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Finding Green Flags in a Partner

The term ‘Red Flag’ is something that gets thrown around a lot in the dating world, especially since the rise of dating apps. It’s become a huge talking point when discussing dating do’s and dont’s, however it’s very subjective, and one person's green flag could be a giant red flag to another—and that's okay.

Here at Love Not War, we love the term “sex-positive.” But what does it mean? “Sex-positive” does not mean that someone is open to anything, it is someone who acknowledges and understands how diverse and beautiful sexuality is, with no judgement. Sex positive people are open to learning about consent, kinks, sexualities and more.

It can be difficult to understand what you want from a partner, and even more difficult finding this once you know what you want, however a big factor in finding a partner, should be ensuring they are as sex-positive as you are, and that there is no judgement involved. It is important, in the long run to take a few extra steps when vetting potential partners to better communicate and get what you want from the beginning. So we asked the team what their dating green flags are when trying to find a sex positive partner, and this is what they said.


Making sure they embrace their sexuality

If someone embraces their own sexuality, then they are more likely to support their partner(s) too. When both partners are open and comfortable in their sexuality, this creates a safe space for both to communicate and learn about others and will also make others feel comfortable around them. Embracing your sexualiy doesn’t have a set form, it can look different from person to person. It can mean openly talking about your own sexuality, or being open to trying new things or simply just being open to learn about others sexuality.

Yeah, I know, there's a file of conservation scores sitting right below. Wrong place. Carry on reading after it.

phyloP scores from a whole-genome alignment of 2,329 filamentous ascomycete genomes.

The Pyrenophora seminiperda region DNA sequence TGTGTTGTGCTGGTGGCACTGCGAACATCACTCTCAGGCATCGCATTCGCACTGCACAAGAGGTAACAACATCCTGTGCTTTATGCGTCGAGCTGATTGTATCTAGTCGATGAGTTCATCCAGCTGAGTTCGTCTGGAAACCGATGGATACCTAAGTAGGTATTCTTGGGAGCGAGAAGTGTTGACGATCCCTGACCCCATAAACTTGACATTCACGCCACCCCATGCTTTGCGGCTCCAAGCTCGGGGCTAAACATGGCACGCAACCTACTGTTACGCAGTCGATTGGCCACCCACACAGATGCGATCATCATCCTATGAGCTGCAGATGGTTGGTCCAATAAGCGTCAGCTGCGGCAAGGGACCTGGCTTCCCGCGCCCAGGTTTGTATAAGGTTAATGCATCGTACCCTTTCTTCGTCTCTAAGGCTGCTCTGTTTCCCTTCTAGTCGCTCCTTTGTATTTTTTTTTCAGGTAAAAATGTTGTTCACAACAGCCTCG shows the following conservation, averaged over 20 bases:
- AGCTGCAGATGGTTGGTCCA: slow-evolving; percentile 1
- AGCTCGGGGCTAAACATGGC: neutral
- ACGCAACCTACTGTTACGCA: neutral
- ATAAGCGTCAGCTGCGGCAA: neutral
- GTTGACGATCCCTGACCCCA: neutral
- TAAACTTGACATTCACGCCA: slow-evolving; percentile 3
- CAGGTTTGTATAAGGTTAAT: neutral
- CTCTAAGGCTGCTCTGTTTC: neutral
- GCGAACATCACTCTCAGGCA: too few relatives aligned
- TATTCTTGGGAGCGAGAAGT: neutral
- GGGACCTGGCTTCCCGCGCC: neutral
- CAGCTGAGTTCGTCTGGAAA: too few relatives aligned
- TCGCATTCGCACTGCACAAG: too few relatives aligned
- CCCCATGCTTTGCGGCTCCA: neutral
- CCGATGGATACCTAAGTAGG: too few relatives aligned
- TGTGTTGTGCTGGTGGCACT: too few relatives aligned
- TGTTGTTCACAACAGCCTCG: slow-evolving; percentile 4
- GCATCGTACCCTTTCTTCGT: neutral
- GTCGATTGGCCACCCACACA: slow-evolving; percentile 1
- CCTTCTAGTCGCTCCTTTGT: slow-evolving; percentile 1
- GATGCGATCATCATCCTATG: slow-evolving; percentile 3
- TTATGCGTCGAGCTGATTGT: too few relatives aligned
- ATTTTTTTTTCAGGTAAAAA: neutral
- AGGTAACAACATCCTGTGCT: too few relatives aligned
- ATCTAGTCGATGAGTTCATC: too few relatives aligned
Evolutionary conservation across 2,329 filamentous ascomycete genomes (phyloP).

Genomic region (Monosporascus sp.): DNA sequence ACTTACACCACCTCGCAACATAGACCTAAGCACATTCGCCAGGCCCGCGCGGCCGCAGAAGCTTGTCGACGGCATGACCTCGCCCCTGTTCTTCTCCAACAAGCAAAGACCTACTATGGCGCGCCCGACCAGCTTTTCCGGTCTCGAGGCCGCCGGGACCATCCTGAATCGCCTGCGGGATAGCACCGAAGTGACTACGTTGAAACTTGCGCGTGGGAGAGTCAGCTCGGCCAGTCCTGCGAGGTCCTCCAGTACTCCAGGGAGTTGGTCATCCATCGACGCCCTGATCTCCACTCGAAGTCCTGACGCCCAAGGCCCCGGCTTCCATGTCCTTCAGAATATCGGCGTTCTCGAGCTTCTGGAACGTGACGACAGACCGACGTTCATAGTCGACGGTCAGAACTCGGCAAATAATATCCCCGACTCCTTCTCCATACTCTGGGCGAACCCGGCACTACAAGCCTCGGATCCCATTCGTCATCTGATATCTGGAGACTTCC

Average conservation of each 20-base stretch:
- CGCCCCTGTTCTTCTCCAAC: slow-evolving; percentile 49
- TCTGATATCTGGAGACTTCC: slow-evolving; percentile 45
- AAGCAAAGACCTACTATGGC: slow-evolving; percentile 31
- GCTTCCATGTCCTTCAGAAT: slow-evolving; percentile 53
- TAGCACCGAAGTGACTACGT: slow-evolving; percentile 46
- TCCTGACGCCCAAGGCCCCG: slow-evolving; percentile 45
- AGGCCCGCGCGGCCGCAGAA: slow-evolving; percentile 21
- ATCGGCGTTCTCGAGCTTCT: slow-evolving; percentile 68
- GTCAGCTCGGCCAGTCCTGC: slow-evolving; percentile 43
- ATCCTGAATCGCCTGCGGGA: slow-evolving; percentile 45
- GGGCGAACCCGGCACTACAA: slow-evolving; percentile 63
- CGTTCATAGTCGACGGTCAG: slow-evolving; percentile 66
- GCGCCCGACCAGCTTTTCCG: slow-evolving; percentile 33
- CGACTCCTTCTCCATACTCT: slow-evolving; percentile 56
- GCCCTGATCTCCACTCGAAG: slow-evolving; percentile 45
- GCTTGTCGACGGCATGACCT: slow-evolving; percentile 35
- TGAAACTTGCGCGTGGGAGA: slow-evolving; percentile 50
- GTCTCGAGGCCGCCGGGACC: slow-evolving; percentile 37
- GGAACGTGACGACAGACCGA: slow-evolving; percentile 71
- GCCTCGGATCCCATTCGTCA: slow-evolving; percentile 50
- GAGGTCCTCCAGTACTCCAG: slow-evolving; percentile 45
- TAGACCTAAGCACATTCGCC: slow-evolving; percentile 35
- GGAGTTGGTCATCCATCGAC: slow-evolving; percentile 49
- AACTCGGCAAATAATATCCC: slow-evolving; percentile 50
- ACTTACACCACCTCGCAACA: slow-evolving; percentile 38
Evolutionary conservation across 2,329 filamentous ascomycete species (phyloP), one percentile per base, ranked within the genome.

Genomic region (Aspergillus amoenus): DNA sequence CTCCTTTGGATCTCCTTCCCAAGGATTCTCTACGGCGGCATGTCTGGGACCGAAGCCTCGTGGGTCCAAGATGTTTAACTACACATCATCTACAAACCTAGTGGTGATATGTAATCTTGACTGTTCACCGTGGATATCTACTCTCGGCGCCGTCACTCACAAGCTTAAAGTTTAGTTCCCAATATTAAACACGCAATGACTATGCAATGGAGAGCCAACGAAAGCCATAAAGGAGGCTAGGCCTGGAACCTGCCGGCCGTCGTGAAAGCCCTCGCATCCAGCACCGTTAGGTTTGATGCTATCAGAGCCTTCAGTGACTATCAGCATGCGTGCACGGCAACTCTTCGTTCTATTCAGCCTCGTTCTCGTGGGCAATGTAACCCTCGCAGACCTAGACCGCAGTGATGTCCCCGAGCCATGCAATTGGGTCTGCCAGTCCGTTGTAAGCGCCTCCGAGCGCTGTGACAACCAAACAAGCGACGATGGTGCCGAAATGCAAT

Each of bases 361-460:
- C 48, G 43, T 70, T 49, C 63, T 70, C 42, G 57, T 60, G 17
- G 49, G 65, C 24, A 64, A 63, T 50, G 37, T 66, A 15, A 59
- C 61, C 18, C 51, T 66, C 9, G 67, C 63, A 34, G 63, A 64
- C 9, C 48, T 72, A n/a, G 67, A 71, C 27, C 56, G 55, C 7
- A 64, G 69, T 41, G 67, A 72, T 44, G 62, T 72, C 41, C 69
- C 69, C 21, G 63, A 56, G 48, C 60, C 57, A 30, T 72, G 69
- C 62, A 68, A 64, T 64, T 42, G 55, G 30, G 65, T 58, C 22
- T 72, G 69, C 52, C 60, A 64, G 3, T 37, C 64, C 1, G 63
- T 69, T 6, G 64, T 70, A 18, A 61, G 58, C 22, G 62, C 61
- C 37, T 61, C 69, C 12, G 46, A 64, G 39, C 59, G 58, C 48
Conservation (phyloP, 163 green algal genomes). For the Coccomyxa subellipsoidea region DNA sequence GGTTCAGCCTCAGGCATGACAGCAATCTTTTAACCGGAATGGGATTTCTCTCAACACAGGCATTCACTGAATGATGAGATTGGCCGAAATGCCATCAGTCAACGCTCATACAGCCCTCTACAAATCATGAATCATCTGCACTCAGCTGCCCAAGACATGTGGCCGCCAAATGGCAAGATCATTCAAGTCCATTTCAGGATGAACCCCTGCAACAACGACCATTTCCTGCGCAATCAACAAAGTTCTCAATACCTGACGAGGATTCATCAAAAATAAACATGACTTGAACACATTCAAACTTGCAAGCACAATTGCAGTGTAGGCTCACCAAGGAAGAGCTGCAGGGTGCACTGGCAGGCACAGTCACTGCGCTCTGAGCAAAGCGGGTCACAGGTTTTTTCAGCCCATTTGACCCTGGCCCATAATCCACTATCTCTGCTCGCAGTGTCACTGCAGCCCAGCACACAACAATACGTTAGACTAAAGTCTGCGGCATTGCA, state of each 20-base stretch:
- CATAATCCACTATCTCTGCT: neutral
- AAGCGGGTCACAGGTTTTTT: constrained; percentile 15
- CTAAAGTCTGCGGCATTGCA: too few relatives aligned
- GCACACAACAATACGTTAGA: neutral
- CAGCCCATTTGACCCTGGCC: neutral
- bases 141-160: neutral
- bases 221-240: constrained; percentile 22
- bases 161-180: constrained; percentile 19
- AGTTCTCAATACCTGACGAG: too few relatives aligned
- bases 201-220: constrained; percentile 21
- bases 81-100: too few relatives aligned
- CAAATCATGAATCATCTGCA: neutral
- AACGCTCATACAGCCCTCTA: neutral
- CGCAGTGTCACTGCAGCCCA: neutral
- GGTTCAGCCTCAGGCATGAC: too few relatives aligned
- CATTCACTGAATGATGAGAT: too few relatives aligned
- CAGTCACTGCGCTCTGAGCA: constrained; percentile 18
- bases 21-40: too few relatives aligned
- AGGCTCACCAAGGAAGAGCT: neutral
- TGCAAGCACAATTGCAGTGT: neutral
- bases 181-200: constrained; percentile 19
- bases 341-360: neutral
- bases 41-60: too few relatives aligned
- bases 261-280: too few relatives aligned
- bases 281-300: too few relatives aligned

They are always open and honest

It may seem like a given, that people are open, but an open and honest conversation can be quite complex. Relationships have milestones that we all have to talk through at some point, and sometimes it can be uncomfortable. However, finding the right person who will have that open conversation will make this all a lot easier. If your partner creates a safe and honest space, this sets a foundation for you to do the same. These discussions can take persistence, planning, and attentiveness, and both parties need to be open and honest in order for this to work. 

Consent is sexy

Consent in sexual relationships is an absolute given. Sometimes, sex can come straight away or can take a while, maybe before we know the person properly, however it’s always crucial to ask for consent first. This sets the foundation for trust, and will make both parties feel more comfortable. No matter how long you have been in a relationship, or what you are both into, whether it is just penetrative sex, using sex toys, or BDSM, consent is always the most important step. It's an ongoing conversation and the kindest thing to do.

Also, consent doesn't have to stay in the bedroom. It should be asked in every aspect of life, including when you want to give a massage, borrow something, or (and this is super important) post a picture of them online - asking consent for even the smallest of things will make your partner feel safe.

There is no narrative to sex

If you find them saying “you should have come”, “you should have been turned on” this is not healthy. There is no narrative to sex, it is an experience in which both should feel comfortable, and enjoy the journey. If you find your partner wanting an end goal to sex, and feeling disappointed if there wasn’t one, they are certainly not sex positive. Should and shouldn’ts tend to bring shame and negativity, something that there is no space for in the bedroom. Remember, everyone's body functions and responds differently to pleasure and stimulation, and sex should never be measured by a big O. 

No judgment involved

Finally, and arguably one of the most important ‘green flags’ is no judgment. If someone passes judgement on your sexual turn-ons, this is a huge no. For example, if you want to explore booty play, but your partner doesn’t, that’s fine! However, a positive response would be, "That’s not my thing, but I really enjoy nipple play. Shall we try that together instead?”

You should never abandon your boundaries and make yourself vulnerable, for the sake of judgment. You have to respect one another's differences and turn ons, without disregarding your own. If you’re finding it difficult to understand someone else's likes or dislikes, it’s okay to ask questions. When we are judgmental about something, it's because we don't understand.

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